|Podocarpus lawrencei, Mt Buller|
Podocarpus lawrencei is a species of podocarp native throughout the Australian high country, from southern Tasmania through to the New South Wales highlands. Common names are Errinundra plum-pine and mountain plum-pine (though it is neither a pine nor a plum). It grows on exposed sites to 1,800 m, often forming living carpets over rocks through wind pruning.
Mountain plum-pine can live up to 600 years, and the growth rings vary with the temperature of the growing season, with narrower rings indicating unusually snowy years. These factors make it useful for determining past climate conditions in the Australian Alps.
The leaves are 1 cm long and 2–3 mm broad, green, often reddish-tinted, particularly so in cold winter weather. It has small bright red berry-like cones, with a 5–10 mm long red aril and one (rarely two) apical seeds 6–8 mm long; they are eaten by birds and marsupials, but are toxic to most other mammals (including humans).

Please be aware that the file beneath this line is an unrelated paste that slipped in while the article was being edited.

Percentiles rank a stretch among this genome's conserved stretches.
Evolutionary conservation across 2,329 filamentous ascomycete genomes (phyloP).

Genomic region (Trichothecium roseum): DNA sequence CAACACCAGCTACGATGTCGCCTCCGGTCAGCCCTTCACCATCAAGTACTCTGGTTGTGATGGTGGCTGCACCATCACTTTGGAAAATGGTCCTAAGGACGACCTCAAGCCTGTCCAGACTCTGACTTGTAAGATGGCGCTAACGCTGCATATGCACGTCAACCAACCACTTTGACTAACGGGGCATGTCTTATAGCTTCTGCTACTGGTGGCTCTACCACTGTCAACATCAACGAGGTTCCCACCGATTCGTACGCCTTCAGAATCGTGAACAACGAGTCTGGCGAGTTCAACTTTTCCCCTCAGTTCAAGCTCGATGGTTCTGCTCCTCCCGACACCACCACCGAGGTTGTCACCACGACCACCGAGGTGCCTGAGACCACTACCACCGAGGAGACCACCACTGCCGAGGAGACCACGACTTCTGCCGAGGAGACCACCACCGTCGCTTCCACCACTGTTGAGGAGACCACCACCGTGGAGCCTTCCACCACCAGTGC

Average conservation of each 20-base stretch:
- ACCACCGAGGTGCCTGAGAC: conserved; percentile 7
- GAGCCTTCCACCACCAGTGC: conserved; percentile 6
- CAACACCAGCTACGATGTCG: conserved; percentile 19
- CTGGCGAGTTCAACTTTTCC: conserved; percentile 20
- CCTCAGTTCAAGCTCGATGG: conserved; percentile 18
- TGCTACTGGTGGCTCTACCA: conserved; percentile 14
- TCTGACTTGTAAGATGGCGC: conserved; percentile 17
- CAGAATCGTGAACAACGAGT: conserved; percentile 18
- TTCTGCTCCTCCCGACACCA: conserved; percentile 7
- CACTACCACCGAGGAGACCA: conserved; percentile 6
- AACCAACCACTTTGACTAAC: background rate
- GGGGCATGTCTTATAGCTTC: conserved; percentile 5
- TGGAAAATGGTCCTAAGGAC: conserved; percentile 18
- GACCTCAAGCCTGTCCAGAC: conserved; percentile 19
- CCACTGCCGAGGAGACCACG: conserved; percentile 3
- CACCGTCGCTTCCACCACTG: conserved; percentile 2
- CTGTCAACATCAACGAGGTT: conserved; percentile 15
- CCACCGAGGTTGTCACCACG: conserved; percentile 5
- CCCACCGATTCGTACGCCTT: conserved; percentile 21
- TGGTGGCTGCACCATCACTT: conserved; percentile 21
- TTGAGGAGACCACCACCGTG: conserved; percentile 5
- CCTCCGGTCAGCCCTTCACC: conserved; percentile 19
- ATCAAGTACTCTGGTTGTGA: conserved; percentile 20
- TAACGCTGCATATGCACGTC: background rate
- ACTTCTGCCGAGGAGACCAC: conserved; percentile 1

Whilst it is normally low growing, rarely reaching more than 1 m in the Australian Alps, on the Errinundra Plateau in eastern Victoria it reaches 15 m in height. The timber is too rare to be used for woodcrafts.
Mountain plum-pine is tolerant of quite dry conditions and can resprout after losing all its leaves from drought. It survives −16 °C to 45 °C and grows well in full sun or fairly heavy shade. It is slow growing, putting on about 3–5 cm of length each year. It can be grown from cuttings or seed. New foliage is usually a lime green, darkening to olive green as it hardens.
Ideally the mountain plum-pine should be grown in full sunlight with plenty of water. It makes a good indoor plant in a bright window. It is an excellent bonsai or hedging plant, although it does require patience.
- Farjon, A. (2013). "Podocarpus lawrencei". IUCN Red List of Threatened Species. 2013: e.T42511A2983852. doi:10.2305/IUCN.UK.2013-1.RLTS.T42511A2983852.en.
- "Podocarpus lawrencei". Australian Plant Name Index (APNI), IBIS database. Centre for Plant Biodiversity Research, Australian Government. Retrieved 17 August 2016.
- "Dead shrubs tell climate secrets". ScienceAlert. 2011-09-08. Retrieved 2015-09-13.